Dolls, sewing machines, tinned foods, mirrors, malfunctioning bodies—by constantly reinventing ways to engage with her obsessions and motifs, Camilla Grudova has built a universe that’s highly imaginative, incredibly original, and absolutely discomfiting. The stories in The Doll’s Alphabet are by turns childlike and naive, grotesque and very dark: the marriage of Margaret Atwood and Angela Carter.
“If fairytales could dream, this nightmarish collection is what you might end up with. . . . Grudova very efficiently spins us into her weird web.” —Times Literary Supplement
“That I cannot say what all these stories are about is a testament to their worth. They have been haunting me for days now. They have their own, highly distinct flavour, and the inevitability of uncomfortable dreams.” —The Guardian
“The effect of the absurd, unnatural, cruel, and unfair social rules in these stories is to cast light on how absurd, unnatural, cruel, and unfair the rules of contemporary society can be.” —Kirkus
“Grudova’s style is an exotic cocktail: three parts magic realism, two parts dystopian, and a splash of extreme feminism. However, there is a playful intelligence driving these weird stories and a real talent that can’t be dismissed — even when she seems most eccentric.” —Daily Mail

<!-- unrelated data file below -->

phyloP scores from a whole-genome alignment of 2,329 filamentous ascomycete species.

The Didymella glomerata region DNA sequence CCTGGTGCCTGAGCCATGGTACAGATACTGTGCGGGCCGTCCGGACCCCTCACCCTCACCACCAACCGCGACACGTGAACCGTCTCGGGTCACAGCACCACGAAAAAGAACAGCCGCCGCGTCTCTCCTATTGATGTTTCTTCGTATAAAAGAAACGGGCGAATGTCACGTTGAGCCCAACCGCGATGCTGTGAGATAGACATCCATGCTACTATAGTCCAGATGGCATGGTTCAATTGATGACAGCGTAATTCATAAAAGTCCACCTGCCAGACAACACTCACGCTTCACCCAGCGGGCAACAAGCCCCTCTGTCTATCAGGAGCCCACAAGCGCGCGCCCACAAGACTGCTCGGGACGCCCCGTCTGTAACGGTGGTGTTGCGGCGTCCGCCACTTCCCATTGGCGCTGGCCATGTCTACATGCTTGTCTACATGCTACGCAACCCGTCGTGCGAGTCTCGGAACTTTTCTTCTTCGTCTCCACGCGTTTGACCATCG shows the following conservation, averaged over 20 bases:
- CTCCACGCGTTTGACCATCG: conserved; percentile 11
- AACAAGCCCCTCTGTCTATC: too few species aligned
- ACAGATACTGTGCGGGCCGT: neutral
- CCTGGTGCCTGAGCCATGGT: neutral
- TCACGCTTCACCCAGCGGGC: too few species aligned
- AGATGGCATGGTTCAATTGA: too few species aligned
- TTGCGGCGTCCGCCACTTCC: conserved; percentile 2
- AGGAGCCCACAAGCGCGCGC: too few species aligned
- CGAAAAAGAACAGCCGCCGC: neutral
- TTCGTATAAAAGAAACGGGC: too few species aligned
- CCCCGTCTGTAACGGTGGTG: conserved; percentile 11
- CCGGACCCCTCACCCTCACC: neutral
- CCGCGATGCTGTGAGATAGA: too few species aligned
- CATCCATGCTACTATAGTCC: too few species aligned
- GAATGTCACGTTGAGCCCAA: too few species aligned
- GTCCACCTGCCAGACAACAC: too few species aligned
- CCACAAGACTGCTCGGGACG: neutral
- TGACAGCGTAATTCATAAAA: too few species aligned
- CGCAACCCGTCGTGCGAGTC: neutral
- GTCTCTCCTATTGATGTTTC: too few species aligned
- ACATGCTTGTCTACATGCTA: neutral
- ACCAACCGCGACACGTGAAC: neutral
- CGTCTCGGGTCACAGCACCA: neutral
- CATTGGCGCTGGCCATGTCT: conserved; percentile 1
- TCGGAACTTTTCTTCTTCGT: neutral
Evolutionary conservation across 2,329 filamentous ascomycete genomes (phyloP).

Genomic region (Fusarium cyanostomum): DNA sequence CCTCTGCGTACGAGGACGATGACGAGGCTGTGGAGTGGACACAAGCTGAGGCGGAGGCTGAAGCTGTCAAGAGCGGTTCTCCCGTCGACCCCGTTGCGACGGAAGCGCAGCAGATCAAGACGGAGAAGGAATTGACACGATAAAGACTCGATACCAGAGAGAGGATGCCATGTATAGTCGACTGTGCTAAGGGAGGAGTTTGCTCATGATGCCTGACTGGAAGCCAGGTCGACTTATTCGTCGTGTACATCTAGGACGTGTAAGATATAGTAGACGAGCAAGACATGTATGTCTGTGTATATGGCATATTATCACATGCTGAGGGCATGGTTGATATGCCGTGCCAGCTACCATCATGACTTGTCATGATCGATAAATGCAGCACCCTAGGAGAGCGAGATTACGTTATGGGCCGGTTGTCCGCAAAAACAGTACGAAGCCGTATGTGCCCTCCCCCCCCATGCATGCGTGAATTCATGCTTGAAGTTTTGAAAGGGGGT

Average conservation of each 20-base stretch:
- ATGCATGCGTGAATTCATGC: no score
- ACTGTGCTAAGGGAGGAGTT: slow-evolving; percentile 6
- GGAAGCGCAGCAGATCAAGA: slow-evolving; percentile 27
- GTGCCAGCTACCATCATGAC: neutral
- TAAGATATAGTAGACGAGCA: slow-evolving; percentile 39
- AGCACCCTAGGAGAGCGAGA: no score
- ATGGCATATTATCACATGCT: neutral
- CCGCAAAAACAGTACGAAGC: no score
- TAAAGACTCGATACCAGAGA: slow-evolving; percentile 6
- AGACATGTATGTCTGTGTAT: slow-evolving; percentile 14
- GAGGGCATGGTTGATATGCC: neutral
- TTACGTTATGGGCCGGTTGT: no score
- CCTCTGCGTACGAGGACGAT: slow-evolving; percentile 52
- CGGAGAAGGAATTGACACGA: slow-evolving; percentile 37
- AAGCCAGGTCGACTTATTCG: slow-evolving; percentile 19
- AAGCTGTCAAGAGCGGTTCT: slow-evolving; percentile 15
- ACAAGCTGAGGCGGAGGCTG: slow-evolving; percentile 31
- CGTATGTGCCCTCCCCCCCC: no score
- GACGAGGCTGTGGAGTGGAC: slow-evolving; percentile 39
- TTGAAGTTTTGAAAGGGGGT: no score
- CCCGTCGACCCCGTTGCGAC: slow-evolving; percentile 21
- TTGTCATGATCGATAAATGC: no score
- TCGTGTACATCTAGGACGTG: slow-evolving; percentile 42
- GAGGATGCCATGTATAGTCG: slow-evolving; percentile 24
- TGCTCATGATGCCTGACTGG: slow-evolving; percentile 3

“This doll’s eye view is a total delight and surveys a world awash with shadowy wit and exquisite collisions of beauty and the grotesque.” —Helen Oyeyemi, author of Boy, Snow, Bird
“Down to its most particular details, The Doll’s Alphabet creates an individual world—a landscape I have never encountered before, which now feels like it was waiting to be captured, and waiting to captivate, all along.” —Sheila Heti, author of How Should a Person Be?
“Marvellous. Grudova understands that the best writing has to pull off the hardest aesthetic trick—it has to be both memorable and fleeting.” —Deborah Levy, author of Hot Milk
“The stories included in [Grudova’s] debut collection [The] Doll’s Alphabet are at once macabre and wondrous. . . . Grudova’s imagination is among the most potent to emerge in literature in recent memory.” —Entropy
“Beginning with a tale of ‘unstitching,’ the ambitious short stories in The Doll’s Alphabet play out like dreams in which recurring obsessions stitch themselves into the narrative at a bizarre and unsettling cost. . . . Just when we feel we have escaped the familiar for the fantastical, an event or a detail pulls us back. The resulting picture is one of a society determined by structures as opaque and incredulous as our own.” —TANK
“Grudova’s prose is both elegant and nonchalant, offering horrific imagery as if nothing were untoward, and a feminist subtext colours almost every story.” —Buzz Mag
“…Grudova’s beguiling collection of short stories – filled with mermaids and werewolves – announces the arrival of a major new voice in Canadian fiction.” —The Globe and Mail, “The Most-Anticipated Books of the Rest of 2017″
“At once illuminating and completely unsettling, The Doll’s Alphabet is an incredible collection featuring stories that almost feel as if they exist in a shared world in the not-too-distant future. These are stories about obsessions and perceptions, imbalances of privilege, the absorbing and painful nature of motherhood, and spooky mundanities like tinned meats, costumes, and sewing machines. Full of memorable moments; fascinating, vivid details; and grotesque facts of the body, The Doll’s Alphabet is an intelligent exploration of identity, femininity, and attraction.” —Johanna Albrecht, Flyleaf Books